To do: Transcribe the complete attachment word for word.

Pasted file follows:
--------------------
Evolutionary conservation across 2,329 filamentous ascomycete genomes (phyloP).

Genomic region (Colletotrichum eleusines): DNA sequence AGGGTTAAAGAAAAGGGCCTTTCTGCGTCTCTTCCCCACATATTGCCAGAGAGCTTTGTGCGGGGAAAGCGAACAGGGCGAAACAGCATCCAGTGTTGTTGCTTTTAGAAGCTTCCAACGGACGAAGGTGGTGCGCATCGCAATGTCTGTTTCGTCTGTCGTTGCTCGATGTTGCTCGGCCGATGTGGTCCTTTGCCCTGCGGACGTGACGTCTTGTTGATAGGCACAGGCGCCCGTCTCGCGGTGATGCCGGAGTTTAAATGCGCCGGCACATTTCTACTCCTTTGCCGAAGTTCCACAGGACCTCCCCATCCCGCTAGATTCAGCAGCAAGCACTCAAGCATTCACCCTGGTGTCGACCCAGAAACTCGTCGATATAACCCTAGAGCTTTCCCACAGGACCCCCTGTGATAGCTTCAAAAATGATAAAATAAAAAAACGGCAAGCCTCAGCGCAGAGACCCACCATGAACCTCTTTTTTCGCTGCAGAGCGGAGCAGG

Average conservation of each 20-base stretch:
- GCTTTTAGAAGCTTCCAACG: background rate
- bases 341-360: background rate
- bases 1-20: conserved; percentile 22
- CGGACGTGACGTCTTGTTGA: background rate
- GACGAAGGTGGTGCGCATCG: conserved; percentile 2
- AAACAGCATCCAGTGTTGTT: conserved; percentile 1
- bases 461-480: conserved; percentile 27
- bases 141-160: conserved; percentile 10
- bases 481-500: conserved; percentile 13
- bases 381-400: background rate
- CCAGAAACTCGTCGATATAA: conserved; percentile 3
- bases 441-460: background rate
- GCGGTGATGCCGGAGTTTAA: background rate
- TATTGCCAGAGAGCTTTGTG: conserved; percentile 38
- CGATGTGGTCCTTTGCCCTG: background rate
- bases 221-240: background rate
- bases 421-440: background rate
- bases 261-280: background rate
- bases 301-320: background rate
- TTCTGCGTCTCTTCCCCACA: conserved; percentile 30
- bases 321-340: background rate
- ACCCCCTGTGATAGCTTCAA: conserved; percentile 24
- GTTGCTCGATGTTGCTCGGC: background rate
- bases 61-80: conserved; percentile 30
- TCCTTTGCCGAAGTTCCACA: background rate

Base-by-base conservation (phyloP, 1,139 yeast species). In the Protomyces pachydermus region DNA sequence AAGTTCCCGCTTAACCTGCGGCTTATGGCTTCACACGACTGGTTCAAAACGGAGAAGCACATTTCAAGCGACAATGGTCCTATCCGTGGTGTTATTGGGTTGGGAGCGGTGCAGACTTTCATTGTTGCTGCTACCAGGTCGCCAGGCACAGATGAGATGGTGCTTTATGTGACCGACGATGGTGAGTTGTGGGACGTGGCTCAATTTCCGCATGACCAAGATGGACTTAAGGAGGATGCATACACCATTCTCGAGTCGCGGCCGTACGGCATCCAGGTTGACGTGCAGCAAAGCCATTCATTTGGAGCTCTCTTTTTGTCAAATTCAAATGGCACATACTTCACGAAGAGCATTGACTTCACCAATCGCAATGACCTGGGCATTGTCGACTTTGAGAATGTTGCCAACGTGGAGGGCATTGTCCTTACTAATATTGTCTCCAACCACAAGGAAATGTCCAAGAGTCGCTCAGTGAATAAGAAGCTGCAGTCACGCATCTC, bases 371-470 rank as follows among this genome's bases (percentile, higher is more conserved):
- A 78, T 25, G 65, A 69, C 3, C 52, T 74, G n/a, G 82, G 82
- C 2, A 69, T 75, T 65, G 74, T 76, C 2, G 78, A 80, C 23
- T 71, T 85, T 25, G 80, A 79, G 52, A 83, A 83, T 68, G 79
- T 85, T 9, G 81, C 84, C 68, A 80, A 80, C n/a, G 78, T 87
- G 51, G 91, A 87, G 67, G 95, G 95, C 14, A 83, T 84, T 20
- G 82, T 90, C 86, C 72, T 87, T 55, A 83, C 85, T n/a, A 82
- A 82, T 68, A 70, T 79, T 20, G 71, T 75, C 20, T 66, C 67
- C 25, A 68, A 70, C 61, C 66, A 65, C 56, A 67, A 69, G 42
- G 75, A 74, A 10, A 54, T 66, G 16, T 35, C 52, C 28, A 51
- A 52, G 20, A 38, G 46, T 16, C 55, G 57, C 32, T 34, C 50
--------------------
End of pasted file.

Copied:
Evolutionary conservation across 2,329 filamentous ascomycete genomes (phyloP).

Genomic region (Colletotrichum eleusines): DNA sequence AGGGTTAAAGAAAAGGGCCTTTCTGCGTCTCTTCCCCACATATTGCCAGAGAGCTTTGTGCGGGGAAAGCGAACAGGGCGAAACAGCATCCAGTGTTGTTGCTTTTAGAAGCTTCCAACGGACGAAGGTGGTGCGCATCGCAATGTCTGTTTCGTCTGTCGTTGCTCGATGTTGCTCGGCCGATGTGGTCCTTTGCCCTGCGGACGTGACGTCTTGTTGATAGGCACAGGCGCCCGTCTCGCGGTGATGCCGGAGTTTAAATGCGCCGGCACATTTCTACTCCTTTGCCGAAGTTCCACAGGACCTCCCCATCCCGCTAGATTCAGCAGCAAGCACTCAAGCATTCACCCTGGTGTCGACCCAGAAACTCGTCGATATAACCCTAGAGCTTTCCCACAGGACCCCCTGTGATAGCTTCAAAAATGATAAAATAAAAAAACGGCAAGCCTCAGCGCAGAGACCCACCATGAACCTCTTTTTTCGCTGCAGAGCGGAGCAGG

Average conservation of each 20-base stretch:
- GCTTTTAGAAGCTTCCAACG: background rate
- bases 341-360: background rate
- bases 1-20: conserved; percentile 22
- CGGACGTGACGTCTTGTTGA: background rate
- GACGAAGGTGGTGCGCATCG: conserved; percentile 2
- AAACAGCATCCAGTGTTGTT: conserved; percentile 1
- bases 461-480: conserved; percentile 27
- bases 141-160: conserved; percentile 10
- bases 481-500: conserved; percentile 13
- bases 381-400: background rate
- CCAGAAACTCGTCGATATAA: conserved; percentile 3
- bases 441-460: background rate
- GCGGTGATGCCGGAGTTTAA: background rate
- TATTGCCAGAGAGCTTTGTG: conserved; percentile 38
- CGATGTGGTCCTTTGCCCTG: background rate
- bases 221-240: background rate
- bases 421-440: background rate
- bases 261-280: background rate
- bases 301-320: background rate
- TTCTGCGTCTCTTCCCCACA: conserved; percentile 30
- bases 321-340: background rate
- ACCCCCTGTGATAGCTTCAA: conserved; percentile 24
- GTTGCTCGATGTTGCTCGGC: background rate
- bases 61-80: conserved; percentile 30
- TCCTTTGCCGAAGTTCCACA: background rate

Base-by-base conservation (phyloP, 1,139 yeast species). In the Protomyces pachydermus region DNA sequence AAGTTCCCGCTTAACCTGCGGCTTATGGCTTCACACGACTGGTTCAAAACGGAGAAGCACATTTCAAGCGACAATGGTCCTATCCGTGGTGTTATTGGGTTGGGAGCGGTGCAGACTTTCATTGTTGCTGCTACCAGGTCGCCAGGCACAGATGAGATGGTGCTTTATGTGACCGACGATGGTGAGTTGTGGGACGTGGCTCAATTTCCGCATGACCAAGATGGACTTAAGGAGGATGCATACACCATTCTCGAGTCGCGGCCGTACGGCATCCAGGTTGACGTGCAGCAAAGCCATTCATTTGGAGCTCTCTTTTTGTCAAATTCAAATGGCACATACTTCACGAAGAGCATTGACTTCACCAATCGCAATGACCTGGGCATTGTCGACTTTGAGAATGTTGCCAACGTGGAGGGCATTGTCCTTACTAATATTGTCTCCAACCACAAGGAAATGTCCAAGAGTCGCTCAGTGAATAAGAAGCTGCAGTCACGCATCTC, bases 371-470 rank as follows among this genome's bases (percentile, higher is more conserved):
- A 78, T 25, G 65, A 69, C 3, C 52, T 74, G n/a, G 82, G 82
- C 2, A 69, T 75, T 65, G 74, T 76, C 2, G 78, A 80, C 23
- T 71, T 85, T 25, G 80, A 79, G 52, A 83, A 83, T 68, G 79
- T 85, T 9, G 81, C 84, C 68, A 80, A 80, C n/a, G 78, T 87
- G 51, G 91, A 87, G 67, G 95, G 95, C 14, A 83, T 84, T 20
- G 82, T 90, C 86, C 72, T 87, T 55, A 83, C 85, T n/a, A 82
- A 82, T 68, A 70, T 79, T 20, G 71, T 75, C 20, T 66, C 67
- C 25, A 68, A 70, C 61, C 66, A 65, C 56, A 67, A 69, G 42
- G 75, A 74, A 10, A 54, T 66, G 16, T 35, C 52, C 28, A 51
- A 52, G 20, A 38, G 46, T 16, C 55, G 57, C 32, T 34, C 50